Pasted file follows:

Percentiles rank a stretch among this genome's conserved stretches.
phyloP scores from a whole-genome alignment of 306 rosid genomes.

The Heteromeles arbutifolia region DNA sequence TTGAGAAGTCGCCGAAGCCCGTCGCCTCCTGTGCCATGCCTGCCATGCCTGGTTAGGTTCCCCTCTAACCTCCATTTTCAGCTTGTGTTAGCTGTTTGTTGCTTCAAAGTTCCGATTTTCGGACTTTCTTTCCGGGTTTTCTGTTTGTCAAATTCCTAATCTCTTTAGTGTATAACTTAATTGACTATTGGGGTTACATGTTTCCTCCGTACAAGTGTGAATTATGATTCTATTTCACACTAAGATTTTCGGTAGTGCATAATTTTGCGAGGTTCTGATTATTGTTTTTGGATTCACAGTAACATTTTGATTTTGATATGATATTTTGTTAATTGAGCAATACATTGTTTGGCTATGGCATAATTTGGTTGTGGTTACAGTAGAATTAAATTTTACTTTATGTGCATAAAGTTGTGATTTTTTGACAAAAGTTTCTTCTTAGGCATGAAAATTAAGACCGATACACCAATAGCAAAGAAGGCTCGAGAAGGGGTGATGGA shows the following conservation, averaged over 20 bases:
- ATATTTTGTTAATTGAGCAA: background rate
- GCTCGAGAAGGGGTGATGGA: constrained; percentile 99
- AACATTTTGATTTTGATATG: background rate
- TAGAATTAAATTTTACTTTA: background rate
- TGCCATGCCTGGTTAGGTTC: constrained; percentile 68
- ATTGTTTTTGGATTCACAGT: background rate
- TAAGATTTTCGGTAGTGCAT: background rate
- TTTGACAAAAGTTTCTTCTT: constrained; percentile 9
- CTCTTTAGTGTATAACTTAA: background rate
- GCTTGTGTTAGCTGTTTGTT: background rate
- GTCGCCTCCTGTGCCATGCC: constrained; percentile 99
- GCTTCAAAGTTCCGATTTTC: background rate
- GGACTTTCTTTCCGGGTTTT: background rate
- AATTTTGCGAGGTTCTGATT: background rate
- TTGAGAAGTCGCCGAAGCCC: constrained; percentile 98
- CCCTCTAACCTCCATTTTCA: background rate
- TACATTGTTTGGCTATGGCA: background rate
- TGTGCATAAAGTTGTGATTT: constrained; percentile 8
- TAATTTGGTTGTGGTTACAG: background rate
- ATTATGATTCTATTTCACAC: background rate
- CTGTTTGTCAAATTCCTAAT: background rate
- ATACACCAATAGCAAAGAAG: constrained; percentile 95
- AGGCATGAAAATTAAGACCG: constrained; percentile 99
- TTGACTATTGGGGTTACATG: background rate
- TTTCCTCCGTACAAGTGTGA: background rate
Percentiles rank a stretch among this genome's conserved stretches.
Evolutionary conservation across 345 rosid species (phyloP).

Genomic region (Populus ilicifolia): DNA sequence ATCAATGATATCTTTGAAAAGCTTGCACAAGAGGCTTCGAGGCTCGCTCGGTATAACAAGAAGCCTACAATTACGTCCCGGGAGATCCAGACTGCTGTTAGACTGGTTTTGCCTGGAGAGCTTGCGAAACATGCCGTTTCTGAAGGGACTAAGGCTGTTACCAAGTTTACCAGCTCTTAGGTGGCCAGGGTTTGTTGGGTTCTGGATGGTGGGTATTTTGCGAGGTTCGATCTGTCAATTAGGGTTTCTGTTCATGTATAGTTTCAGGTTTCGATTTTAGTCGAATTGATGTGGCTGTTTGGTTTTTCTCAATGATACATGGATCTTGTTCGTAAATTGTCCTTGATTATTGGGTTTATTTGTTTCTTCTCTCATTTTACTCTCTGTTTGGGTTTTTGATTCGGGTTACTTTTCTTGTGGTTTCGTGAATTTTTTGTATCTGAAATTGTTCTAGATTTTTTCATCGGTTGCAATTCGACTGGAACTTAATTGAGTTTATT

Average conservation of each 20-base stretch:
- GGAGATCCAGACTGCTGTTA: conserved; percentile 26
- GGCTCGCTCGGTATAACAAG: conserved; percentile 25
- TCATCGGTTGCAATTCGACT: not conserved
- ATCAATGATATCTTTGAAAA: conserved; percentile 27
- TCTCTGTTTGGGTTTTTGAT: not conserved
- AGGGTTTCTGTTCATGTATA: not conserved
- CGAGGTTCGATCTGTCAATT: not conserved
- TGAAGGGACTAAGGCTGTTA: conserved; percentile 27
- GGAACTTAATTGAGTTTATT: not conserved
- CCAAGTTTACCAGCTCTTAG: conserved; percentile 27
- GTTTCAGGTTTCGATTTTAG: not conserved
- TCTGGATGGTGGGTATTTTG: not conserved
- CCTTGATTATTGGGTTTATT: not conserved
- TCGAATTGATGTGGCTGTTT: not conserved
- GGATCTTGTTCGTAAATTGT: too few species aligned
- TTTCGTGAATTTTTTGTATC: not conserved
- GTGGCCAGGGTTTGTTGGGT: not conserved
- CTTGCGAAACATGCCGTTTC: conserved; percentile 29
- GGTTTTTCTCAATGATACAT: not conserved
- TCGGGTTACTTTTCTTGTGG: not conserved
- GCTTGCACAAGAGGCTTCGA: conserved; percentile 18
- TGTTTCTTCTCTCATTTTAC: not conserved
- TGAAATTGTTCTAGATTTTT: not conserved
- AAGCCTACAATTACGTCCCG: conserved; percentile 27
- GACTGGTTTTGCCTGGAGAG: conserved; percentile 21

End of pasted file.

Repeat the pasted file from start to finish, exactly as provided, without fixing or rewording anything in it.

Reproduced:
Percentiles rank a stretch among this genome's conserved stretches.
phyloP scores from a whole-genome alignment of 306 rosid genomes.

The Heteromeles arbutifolia region DNA sequence TTGAGAAGTCGCCGAAGCCCGTCGCCTCCTGTGCCATGCCTGCCATGCCTGGTTAGGTTCCCCTCTAACCTCCATTTTCAGCTTGTGTTAGCTGTTTGTTGCTTCAAAGTTCCGATTTTCGGACTTTCTTTCCGGGTTTTCTGTTTGTCAAATTCCTAATCTCTTTAGTGTATAACTTAATTGACTATTGGGGTTACATGTTTCCTCCGTACAAGTGTGAATTATGATTCTATTTCACACTAAGATTTTCGGTAGTGCATAATTTTGCGAGGTTCTGATTATTGTTTTTGGATTCACAGTAACATTTTGATTTTGATATGATATTTTGTTAATTGAGCAATACATTGTTTGGCTATGGCATAATTTGGTTGTGGTTACAGTAGAATTAAATTTTACTTTATGTGCATAAAGTTGTGATTTTTTGACAAAAGTTTCTTCTTAGGCATGAAAATTAAGACCGATACACCAATAGCAAAGAAGGCTCGAGAAGGGGTGATGGA shows the following conservation, averaged over 20 bases:
- ATATTTTGTTAATTGAGCAA: background rate
- GCTCGAGAAGGGGTGATGGA: constrained; percentile 99
- AACATTTTGATTTTGATATG: background rate
- TAGAATTAAATTTTACTTTA: background rate
- TGCCATGCCTGGTTAGGTTC: constrained; percentile 68
- ATTGTTTTTGGATTCACAGT: background rate
- TAAGATTTTCGGTAGTGCAT: background rate
- TTTGACAAAAGTTTCTTCTT: constrained; percentile 9
- CTCTTTAGTGTATAACTTAA: background rate
- GCTTGTGTTAGCTGTTTGTT: background rate
- GTCGCCTCCTGTGCCATGCC: constrained; percentile 99
- GCTTCAAAGTTCCGATTTTC: background rate
- GGACTTTCTTTCCGGGTTTT: background rate
- AATTTTGCGAGGTTCTGATT: background rate
- TTGAGAAGTCGCCGAAGCCC: constrained; percentile 98
- CCCTCTAACCTCCATTTTCA: background rate
- TACATTGTTTGGCTATGGCA: background rate
- TGTGCATAAAGTTGTGATTT: constrained; percentile 8
- TAATTTGGTTGTGGTTACAG: background rate
- ATTATGATTCTATTTCACAC: background rate
- CTGTTTGTCAAATTCCTAAT: background rate
- ATACACCAATAGCAAAGAAG: constrained; percentile 95
- AGGCATGAAAATTAAGACCG: constrained; percentile 99
- TTGACTATTGGGGTTACATG: background rate
- TTTCCTCCGTACAAGTGTGA: background rate
Percentiles rank a stretch among this genome's conserved stretches.
Evolutionary conservation across 345 rosid species (phyloP).

Genomic region (Populus ilicifolia): DNA sequence ATCAATGATATCTTTGAAAAGCTTGCACAAGAGGCTTCGAGGCTCGCTCGGTATAACAAGAAGCCTACAATTACGTCCCGGGAGATCCAGACTGCTGTTAGACTGGTTTTGCCTGGAGAGCTTGCGAAACATGCCGTTTCTGAAGGGACTAAGGCTGTTACCAAGTTTACCAGCTCTTAGGTGGCCAGGGTTTGTTGGGTTCTGGATGGTGGGTATTTTGCGAGGTTCGATCTGTCAATTAGGGTTTCTGTTCATGTATAGTTTCAGGTTTCGATTTTAGTCGAATTGATGTGGCTGTTTGGTTTTTCTCAATGATACATGGATCTTGTTCGTAAATTGTCCTTGATTATTGGGTTTATTTGTTTCTTCTCTCATTTTACTCTCTGTTTGGGTTTTTGATTCGGGTTACTTTTCTTGTGGTTTCGTGAATTTTTTGTATCTGAAATTGTTCTAGATTTTTTCATCGGTTGCAATTCGACTGGAACTTAATTGAGTTTATT

Average conservation of each 20-base stretch:
- GGAGATCCAGACTGCTGTTA: conserved; percentile 26
- GGCTCGCTCGGTATAACAAG: conserved; percentile 25
- TCATCGGTTGCAATTCGACT: not conserved
- ATCAATGATATCTTTGAAAA: conserved; percentile 27
- TCTCTGTTTGGGTTTTTGAT: not conserved
- AGGGTTTCTGTTCATGTATA: not conserved
- CGAGGTTCGATCTGTCAATT: not conserved
- TGAAGGGACTAAGGCTGTTA: conserved; percentile 27
- GGAACTTAATTGAGTTTATT: not conserved
- CCAAGTTTACCAGCTCTTAG: conserved; percentile 27
- GTTTCAGGTTTCGATTTTAG: not conserved
- TCTGGATGGTGGGTATTTTG: not conserved
- CCTTGATTATTGGGTTTATT: not conserved
- TCGAATTGATGTGGCTGTTT: not conserved
- GGATCTTGTTCGTAAATTGT: too few species aligned
- TTTCGTGAATTTTTTGTATC: not conserved
- GTGGCCAGGGTTTGTTGGGT: not conserved
- CTTGCGAAACATGCCGTTTC: conserved; percentile 29
- GGTTTTTCTCAATGATACAT: not conserved
- TCGGGTTACTTTTCTTGTGG: not conserved
- GCTTGCACAAGAGGCTTCGA: conserved; percentile 18
- TGTTTCTTCTCTCATTTTAC: not conserved
- TGAAATTGTTCTAGATTTTT: not conserved
- AAGCCTACAATTACGTCCCG: conserved; percentile 27
- GACTGGTTTTGCCTGGAGAG: conserved; percentile 21